It's been the best kind of day, as in dominated by rain, and I had the chance to really watch it, falling straight, with spaces between the drops, floating in through the bamboo, creeping past the peaks of Makaleha. The sounds were mostly drips, and in the distance, the river, rushing ever more loudly, and much nearer, the birds, which chirped as they took cover during the heaviest showers and chirped when they returned, in the lull times, to feast on the insects and worms that must surface, or drown.
The dogs and I followed the pattern of the birds: taking cover in the screen porch, which though technically inside, feels almost outside, when the rain came; walking among the glistening plants, atop the quenched, nourished soil, in the short spells when it departed.
During one of the taking cover times, Farmer Jerry called — people who really love the rain call each other on days like this, to share in the exultation — and somehow we got to talking about how it's hard to be an atheist when confronted with a seed, especially on a day such as this, when everything is so alive and thriving. And from there it was an easy enough segue into how the legendary six days of creation did not end on the seventh, but continue each and every day, an ongoing miracle evident to anyone with a farm or garden or connection to things that grow.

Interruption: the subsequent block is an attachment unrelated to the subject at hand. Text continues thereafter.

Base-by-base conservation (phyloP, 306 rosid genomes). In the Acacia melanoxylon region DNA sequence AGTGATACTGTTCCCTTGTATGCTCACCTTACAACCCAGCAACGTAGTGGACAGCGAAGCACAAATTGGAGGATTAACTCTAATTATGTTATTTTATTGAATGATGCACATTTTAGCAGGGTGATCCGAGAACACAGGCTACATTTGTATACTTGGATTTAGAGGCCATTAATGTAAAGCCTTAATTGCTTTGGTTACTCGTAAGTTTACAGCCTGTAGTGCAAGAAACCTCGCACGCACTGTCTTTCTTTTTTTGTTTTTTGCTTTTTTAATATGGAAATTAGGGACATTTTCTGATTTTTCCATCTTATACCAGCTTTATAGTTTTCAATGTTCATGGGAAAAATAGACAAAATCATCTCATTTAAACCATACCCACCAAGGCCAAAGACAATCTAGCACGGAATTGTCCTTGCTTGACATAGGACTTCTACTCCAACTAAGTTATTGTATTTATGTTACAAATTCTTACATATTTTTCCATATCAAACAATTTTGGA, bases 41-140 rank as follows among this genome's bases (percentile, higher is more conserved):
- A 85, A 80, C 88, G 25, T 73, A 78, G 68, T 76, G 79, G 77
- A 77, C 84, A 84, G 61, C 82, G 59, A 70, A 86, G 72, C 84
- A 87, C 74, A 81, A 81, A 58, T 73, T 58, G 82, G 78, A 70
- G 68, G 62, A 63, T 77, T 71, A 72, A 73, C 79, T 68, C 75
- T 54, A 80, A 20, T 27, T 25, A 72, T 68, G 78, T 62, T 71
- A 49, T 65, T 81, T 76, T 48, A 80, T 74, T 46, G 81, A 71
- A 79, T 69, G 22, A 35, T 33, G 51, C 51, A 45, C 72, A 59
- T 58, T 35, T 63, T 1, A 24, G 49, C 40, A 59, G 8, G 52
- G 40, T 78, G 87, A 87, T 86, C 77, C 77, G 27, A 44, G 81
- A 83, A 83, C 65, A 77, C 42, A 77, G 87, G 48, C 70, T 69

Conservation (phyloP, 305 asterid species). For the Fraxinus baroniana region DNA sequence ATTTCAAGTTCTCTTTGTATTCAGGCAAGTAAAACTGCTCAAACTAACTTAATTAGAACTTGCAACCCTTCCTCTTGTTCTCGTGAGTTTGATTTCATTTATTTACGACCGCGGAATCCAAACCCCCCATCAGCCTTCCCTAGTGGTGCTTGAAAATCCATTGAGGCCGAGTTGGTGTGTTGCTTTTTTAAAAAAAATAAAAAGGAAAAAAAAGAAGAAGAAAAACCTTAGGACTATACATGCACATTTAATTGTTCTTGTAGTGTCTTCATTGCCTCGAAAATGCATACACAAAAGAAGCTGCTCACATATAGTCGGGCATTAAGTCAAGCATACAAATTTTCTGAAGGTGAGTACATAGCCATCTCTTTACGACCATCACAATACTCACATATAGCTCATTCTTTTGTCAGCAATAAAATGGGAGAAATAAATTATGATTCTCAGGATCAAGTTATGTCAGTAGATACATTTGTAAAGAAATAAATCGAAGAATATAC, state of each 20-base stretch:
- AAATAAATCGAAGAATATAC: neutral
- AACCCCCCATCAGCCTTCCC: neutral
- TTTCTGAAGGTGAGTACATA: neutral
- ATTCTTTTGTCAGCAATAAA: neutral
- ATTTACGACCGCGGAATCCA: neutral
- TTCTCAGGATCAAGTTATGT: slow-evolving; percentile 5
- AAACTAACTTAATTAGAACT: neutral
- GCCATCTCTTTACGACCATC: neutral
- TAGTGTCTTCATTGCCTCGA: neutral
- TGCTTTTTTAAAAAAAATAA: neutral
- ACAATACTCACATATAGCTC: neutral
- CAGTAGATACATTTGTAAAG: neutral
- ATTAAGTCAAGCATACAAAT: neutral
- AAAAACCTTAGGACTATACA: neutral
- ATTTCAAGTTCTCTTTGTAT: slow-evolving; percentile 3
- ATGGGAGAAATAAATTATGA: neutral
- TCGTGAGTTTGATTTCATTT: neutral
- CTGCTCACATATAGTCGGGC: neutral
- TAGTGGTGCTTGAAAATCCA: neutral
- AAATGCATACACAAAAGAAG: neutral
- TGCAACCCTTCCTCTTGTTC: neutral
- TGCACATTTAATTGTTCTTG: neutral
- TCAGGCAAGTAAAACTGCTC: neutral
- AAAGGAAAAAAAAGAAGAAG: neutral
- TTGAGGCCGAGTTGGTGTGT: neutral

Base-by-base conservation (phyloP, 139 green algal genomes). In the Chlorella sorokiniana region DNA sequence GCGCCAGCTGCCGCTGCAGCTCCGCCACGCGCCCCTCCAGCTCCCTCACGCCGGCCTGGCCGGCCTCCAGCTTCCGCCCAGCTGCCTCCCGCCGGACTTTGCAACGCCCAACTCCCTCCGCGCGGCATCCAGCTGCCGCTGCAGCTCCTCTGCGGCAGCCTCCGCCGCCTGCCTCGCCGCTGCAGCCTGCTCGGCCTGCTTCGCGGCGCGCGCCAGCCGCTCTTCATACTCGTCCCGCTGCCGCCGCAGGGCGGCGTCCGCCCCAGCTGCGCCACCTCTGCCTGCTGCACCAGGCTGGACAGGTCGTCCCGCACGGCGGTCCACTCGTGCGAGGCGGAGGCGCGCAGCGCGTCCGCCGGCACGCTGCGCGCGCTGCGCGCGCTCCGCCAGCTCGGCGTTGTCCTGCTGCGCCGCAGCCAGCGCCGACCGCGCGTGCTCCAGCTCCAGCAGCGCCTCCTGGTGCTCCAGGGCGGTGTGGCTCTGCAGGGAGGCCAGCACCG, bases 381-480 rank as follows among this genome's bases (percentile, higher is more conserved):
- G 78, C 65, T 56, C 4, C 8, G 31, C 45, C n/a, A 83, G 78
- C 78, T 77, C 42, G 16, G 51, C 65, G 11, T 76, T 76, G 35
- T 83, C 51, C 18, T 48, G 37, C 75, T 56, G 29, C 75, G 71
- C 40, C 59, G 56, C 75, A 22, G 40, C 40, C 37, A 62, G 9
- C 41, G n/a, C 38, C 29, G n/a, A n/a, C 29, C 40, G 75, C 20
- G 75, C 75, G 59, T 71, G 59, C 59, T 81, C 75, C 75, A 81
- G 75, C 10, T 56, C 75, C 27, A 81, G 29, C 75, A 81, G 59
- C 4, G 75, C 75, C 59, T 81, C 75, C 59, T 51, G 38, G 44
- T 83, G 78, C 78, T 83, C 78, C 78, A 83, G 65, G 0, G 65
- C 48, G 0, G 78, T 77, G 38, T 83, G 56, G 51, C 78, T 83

I am a believer in miracles — the kind that grow, the kind we can't explain or barely understand, the kind that change people, upend beliefs and their associated systems.
I'm pretty sure I'm not alone in saying it feels like the world is waiting for a miracle, a paradigm-busting event on the scale of discovering the earth rotates around the sun, an atom can be split. It's gotta be something really major, seeing as how the global economy is teetering, the planet is warming, the population is skyrocketing, solutions are scarce, our collective will is weak.
But what if there isn't any savior out there who's gonna give us the answers, and instead, it's up to every one of us doing something really daring, like living as if each time we witness someone having an emotion, taking an action, the very same neurons that are firing in them, are firing in us, too?
Because they are. We're that alike, that interconnected.
What sort of profound impact do you suppose it would have on how we treat one another, behave in the world, heck, choose what to watch on TV, if we really, truly understood that dynamic?
Perhaps nothing short of miraculous?